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Aneesh Bose

Aneesh Bose
I am a behavioural ecologist who studies a wide variety of aquatic animals. I use controlled laboratory studies, extensive field work and scientific SCUBA diving to understand how animals interact with each other and their environments. My research broadly focuses on reproductive strategies and mating systems. For example, I am interested in reproductive competition, parental care, and the evolutionary implications of parentage loss. Some of my work also seeks to learn more about human impacts on animal behaviour.


I received my B.Sc. in Marine and Freshwater Biology from the University of Guelph, Canada, in 2012 followed by my Ph.D. from McMaster University, Canada, in 2017 where I worked with Dr. Sigal Balshine in the Aquatic Behavioural Ecology Lab ( My graduate research focused on parental care and alternative mating tactics in the plainfin midshipman fish, Porichthys notatus, a toadfish found on the west coast of North America. I then moved to Graz, Austria for a postdoc with Dr. Kristina Sefc ( followed by another postdoc at the Max Planck Institute of Animal Behaivour with Dr. Alex Jordan in Konstanz, Germany ( My postdoctoral research has focused on mating systems and reproductive behaviours in African cichlid fishes. I am now continuing much of these research themes as a postdoc at the Swedish University of Agricultural Sciences, Umeå, with Dr. Tomas Brodin (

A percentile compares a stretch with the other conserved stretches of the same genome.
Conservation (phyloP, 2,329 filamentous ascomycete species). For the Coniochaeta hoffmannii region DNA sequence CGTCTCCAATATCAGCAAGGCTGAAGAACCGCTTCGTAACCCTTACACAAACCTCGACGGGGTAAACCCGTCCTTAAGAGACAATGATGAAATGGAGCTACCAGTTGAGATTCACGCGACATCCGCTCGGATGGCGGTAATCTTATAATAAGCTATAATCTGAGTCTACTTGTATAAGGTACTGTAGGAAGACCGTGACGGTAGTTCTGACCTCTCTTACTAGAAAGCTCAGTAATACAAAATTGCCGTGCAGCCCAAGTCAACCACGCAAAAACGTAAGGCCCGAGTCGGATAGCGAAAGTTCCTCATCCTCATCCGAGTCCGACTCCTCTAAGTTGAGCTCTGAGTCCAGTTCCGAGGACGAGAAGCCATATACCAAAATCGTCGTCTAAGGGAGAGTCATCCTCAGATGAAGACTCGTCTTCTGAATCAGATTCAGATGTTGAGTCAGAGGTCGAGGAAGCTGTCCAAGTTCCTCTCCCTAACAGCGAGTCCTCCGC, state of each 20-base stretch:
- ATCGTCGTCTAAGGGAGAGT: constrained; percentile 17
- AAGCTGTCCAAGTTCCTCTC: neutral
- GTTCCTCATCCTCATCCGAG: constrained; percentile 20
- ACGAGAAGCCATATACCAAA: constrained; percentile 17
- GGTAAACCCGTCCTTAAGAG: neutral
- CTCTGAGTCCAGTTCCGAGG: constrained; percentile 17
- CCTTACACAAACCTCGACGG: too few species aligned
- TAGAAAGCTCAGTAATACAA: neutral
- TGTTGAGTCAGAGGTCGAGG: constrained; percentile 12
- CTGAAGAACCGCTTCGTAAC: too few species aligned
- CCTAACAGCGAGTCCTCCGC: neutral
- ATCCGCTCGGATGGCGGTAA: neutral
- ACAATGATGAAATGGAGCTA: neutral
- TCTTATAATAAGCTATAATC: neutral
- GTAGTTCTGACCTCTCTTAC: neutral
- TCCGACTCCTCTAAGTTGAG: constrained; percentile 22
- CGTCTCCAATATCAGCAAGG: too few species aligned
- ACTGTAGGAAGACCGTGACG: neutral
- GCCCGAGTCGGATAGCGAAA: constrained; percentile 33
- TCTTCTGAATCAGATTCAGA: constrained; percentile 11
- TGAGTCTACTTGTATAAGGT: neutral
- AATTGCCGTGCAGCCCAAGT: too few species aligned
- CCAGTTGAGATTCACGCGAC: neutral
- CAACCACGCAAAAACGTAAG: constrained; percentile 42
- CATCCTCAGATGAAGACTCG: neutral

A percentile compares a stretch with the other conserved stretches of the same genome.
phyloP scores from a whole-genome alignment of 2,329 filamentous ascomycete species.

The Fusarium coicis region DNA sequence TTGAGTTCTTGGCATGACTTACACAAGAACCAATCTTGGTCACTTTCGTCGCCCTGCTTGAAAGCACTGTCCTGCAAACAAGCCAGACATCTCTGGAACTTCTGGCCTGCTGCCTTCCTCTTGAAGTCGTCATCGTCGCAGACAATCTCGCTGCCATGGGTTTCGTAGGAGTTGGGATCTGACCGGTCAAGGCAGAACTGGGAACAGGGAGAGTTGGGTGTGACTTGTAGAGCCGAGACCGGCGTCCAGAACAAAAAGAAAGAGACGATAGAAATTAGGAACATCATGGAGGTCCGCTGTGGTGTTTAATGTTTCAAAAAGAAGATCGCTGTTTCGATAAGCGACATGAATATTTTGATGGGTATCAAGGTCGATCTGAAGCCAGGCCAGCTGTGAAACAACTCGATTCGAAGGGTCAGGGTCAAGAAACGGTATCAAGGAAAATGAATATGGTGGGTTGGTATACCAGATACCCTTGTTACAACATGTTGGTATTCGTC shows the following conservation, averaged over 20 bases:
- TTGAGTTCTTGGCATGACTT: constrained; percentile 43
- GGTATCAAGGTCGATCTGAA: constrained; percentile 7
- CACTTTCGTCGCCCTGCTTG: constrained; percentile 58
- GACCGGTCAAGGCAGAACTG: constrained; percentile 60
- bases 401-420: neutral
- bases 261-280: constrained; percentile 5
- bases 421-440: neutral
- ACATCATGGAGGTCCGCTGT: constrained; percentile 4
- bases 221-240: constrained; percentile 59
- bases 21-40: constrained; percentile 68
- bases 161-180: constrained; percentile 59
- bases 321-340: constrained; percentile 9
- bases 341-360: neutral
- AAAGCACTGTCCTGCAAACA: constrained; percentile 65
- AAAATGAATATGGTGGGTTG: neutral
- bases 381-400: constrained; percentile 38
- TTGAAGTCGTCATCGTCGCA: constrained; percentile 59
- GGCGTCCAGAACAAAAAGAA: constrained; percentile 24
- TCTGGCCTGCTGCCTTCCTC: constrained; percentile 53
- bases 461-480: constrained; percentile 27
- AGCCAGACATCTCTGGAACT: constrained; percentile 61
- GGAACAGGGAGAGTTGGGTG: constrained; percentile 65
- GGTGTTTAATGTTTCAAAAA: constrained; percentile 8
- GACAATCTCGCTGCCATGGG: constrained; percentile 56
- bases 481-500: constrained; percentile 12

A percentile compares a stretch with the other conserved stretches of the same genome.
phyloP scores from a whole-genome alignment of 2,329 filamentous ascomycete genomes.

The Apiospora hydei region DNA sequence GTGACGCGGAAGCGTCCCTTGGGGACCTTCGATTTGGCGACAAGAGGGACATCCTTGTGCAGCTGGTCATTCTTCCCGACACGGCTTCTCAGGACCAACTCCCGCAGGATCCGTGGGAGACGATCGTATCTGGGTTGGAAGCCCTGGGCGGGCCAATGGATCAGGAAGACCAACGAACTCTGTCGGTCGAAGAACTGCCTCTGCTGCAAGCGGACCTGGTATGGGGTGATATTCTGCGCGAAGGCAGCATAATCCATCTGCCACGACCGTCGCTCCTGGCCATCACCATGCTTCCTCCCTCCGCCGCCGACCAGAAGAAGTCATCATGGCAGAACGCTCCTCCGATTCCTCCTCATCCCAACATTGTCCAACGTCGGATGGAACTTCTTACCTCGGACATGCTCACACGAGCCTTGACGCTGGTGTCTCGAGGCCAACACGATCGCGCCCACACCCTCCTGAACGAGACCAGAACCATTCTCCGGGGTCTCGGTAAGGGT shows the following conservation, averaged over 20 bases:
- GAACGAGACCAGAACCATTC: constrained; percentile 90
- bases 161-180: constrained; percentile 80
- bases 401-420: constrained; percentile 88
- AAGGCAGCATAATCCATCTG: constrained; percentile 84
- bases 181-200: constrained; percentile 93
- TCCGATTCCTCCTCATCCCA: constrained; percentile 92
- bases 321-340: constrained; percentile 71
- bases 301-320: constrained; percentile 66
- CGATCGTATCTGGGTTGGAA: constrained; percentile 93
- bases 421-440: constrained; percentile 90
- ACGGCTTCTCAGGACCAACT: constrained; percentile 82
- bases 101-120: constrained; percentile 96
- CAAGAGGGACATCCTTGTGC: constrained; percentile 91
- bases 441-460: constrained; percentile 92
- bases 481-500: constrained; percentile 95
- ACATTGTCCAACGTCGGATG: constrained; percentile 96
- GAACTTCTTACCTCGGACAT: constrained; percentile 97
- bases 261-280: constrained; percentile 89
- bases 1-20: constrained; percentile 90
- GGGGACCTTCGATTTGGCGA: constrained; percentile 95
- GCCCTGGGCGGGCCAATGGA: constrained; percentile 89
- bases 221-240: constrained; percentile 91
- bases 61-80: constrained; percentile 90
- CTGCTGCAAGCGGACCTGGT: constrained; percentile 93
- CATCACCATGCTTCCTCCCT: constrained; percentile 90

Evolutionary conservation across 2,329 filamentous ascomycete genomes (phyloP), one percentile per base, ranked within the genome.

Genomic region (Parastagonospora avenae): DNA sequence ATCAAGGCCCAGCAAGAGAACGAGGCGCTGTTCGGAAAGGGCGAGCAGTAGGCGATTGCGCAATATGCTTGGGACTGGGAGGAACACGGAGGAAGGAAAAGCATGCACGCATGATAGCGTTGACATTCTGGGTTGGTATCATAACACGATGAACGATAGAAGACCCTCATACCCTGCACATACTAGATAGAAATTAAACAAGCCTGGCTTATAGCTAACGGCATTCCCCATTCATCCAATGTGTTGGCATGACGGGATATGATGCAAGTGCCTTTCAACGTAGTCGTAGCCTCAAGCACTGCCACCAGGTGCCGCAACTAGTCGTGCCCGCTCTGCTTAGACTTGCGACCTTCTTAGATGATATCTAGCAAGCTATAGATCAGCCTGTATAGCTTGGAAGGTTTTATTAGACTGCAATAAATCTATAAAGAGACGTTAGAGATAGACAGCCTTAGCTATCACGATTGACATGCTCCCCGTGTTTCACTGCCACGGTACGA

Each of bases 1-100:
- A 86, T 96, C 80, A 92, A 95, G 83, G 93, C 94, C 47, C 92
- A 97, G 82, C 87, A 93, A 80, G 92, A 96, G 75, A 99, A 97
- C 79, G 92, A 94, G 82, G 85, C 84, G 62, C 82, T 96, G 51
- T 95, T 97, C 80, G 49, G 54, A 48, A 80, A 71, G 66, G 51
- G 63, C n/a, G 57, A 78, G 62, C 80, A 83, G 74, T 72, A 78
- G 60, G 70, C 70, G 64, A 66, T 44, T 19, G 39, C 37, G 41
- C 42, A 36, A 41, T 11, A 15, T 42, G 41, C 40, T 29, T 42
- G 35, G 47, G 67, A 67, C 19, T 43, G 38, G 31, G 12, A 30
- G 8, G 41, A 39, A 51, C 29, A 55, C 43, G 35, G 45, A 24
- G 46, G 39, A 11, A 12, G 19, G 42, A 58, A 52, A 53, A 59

I give lectures on multiple topics including animal behaviour, evolution, cooperation and sociality, and invasive species in a courses both at the graduate and undergraduate levels.



I use behavioural, physiological, and molecular approaches to understand the evolution of animal behaviour in reproductive contexts. Animals have evolved a staggering diversity of reproductive strategies, and many of these strategies contain puzzling elements that seem to raise endless questions. For example, why is it that individuals of the same sex and species sometimes express vastly different behaviours in order to achieve reproduction? Why do some animals choose to breed in seemingly harsh and extreme environments? Why do some parents abandon, terminate, or even consume their own offspring? How do individuals balance the tasks of caring for offspring at home with seeking mating opportunities elsewhere? These are only some of the questions that motivate my research, which lies at the intersections between traditional behavioural ecology, physiology, and molecular biology. I conduct experiments in the lab and the field to test ecological and evolutionary theory in order to better understand behaviour from both mechanistic and ultimate perspectives. Many of my recent studies have been large-scale, field-based endeavours to understand how the social and physical environments can affect individuals’ behavioural decisions as they vie, or cooperate, for reproduction.


See my website for further information: